On May 10, 2011, the Acting General Counsel of the National Labor Relations Board sent a memo to all of the Board’s Regional Offices telling them to submit all pending cases involving the issue of whether the employer had a duty to bargain with the union representing its employees about a decision to relocate work. In a speech given by Solomon on June 9, he stated the reason for the Memo: he wants to find an appropriate vehicle for the Board to reconsider the Board’s long established rules governing bargaining over decisions about taking work out of unionized plants and moving it to more friendly environs. Apparently, the fire-storm Mr. Solomon caused by the complaint against Boeing for its decision to place work in a new, non-union South Carolina plant rather than in a strike-plagued unionized plant in Washington was not enough for him.
Mr. Solomon’s instruction follows Chairman Leibman’s musings in a case published on March 31, 2011, that she believes it may be time to require employers to provide information to its union detailing the reasons why it may decide to relocate work, even where the decision could not be affected by anything a union might do. See Embarq Corporation and IBEW, 356 NLRB No. 125 at page 2. A change in the rule as suggested by Leibman (and now contemplated by the Acting General Counsel) would be a sea-change in the way unionized employers will be required do business..
The current rule was developed through numerous cases and finally settled in 1991 in Dubuque Packing Company, 303 NLRB 386, 1991, enfd. in pertinent part 1 F3d 24 (D.C. Cir 1993) review denied 511 U.S. 1138 (1994). Broadly stated, the rule is that where company’s a decision to relocate work was for reasons that did not sufficiently implicate labor costs so that the Union could do nothing that would cause the reversal of the decision, the employer would not be required to bargain that decision with the union. If, however, the Union could do something to keep the work (such as by reducing labor costs through concessions), the employer would be obligated to bargain about the decision and give the Union an opportunity to make the necessary changes. Even if the employer would not be required to bargain about the decision to move work, it still would be required to bargain about the effects of the decision (e.g., severance).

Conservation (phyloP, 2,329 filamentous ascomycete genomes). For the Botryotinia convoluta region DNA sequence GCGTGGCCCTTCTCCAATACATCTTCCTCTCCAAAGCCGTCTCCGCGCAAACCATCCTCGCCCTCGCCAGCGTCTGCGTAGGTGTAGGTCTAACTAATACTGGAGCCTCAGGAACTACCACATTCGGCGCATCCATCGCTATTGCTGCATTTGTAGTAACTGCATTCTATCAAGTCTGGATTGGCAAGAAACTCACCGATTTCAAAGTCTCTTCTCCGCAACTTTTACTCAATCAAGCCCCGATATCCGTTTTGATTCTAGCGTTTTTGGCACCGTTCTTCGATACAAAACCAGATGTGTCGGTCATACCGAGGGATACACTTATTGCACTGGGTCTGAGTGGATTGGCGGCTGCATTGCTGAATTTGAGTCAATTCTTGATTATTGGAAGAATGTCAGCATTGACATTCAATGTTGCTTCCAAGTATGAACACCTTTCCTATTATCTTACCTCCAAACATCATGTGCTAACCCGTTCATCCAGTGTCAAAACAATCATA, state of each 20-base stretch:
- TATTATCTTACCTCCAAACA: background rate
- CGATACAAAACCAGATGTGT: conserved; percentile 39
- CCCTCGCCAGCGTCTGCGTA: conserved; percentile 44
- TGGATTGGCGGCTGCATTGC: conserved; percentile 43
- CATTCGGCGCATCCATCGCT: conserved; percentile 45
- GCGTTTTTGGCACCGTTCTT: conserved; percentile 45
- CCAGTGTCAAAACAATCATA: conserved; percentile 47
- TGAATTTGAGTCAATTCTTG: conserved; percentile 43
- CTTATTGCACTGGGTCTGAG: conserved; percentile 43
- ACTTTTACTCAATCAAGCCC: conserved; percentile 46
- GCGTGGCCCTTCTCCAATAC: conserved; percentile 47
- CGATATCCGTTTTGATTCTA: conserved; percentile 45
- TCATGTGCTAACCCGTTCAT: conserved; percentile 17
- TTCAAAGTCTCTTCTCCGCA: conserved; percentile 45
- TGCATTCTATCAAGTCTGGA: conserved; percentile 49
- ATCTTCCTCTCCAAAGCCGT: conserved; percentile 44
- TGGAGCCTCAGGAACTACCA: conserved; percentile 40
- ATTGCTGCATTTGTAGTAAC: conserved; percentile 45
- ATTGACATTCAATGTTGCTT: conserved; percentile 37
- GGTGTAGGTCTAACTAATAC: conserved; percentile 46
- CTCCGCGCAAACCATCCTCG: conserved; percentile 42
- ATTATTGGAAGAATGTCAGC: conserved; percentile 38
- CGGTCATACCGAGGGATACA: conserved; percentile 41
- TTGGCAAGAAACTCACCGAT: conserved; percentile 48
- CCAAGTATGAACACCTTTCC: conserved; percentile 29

Currently, if a Union believes that the decision was something they could have reversed by giving concessions, it can challenge the decision through a refusal to bargain charge against the employer. In such a case, the Company would have to show that the Union could not or would not have made concessions sufficient to stop the work relocation. The Labor Board, after a trial, would decide whether the Union could have made sufficient concessions and whether the Company violated the law by not bargaining about the decision. The Board would have the equitable power to require a reversal of the decision, pending bargaining.
Bargaining over a decision to relocate work would require the Company to give the Union the facts on which it based its decision and its conclusion that the Union could make no concession that would induce the Company to change the decision. Because most Companies do not wish to subject the decision to relocate work to what could be protracted and contentious union negotiations, the preferred course of action is to analyze the factors within the confidential walls of the management offices, leaving it to the Union to challenge the decision in retrospect without interfering with the immediate flow of business.
The scenario and process that Leibman is considering is dramatically different:
To encourage more constructive good-faith bargaining, we might modify the Dubuque framework, for example, by requiring the employer to timely advise the union whether its contemplated relocation plan turns on labor costs. If the relocation does not turn on labor costs, the employer would be required to so advise the union and explain the basis of its decision. If it does turn on labor costs, the employer, upon timely request, would be required to provide the union with information about the labor-cost savings and advise whether, in its view, the union could make concessions that could change its decision. If the employer provided the information, and the union failed to offer concessions, the union then would be precluded from arguing to the Board that it could have made concessions. If the employer failed to honor information requests where labor costs are a factor, it would be precluded from arguing that the union could not have made concessions.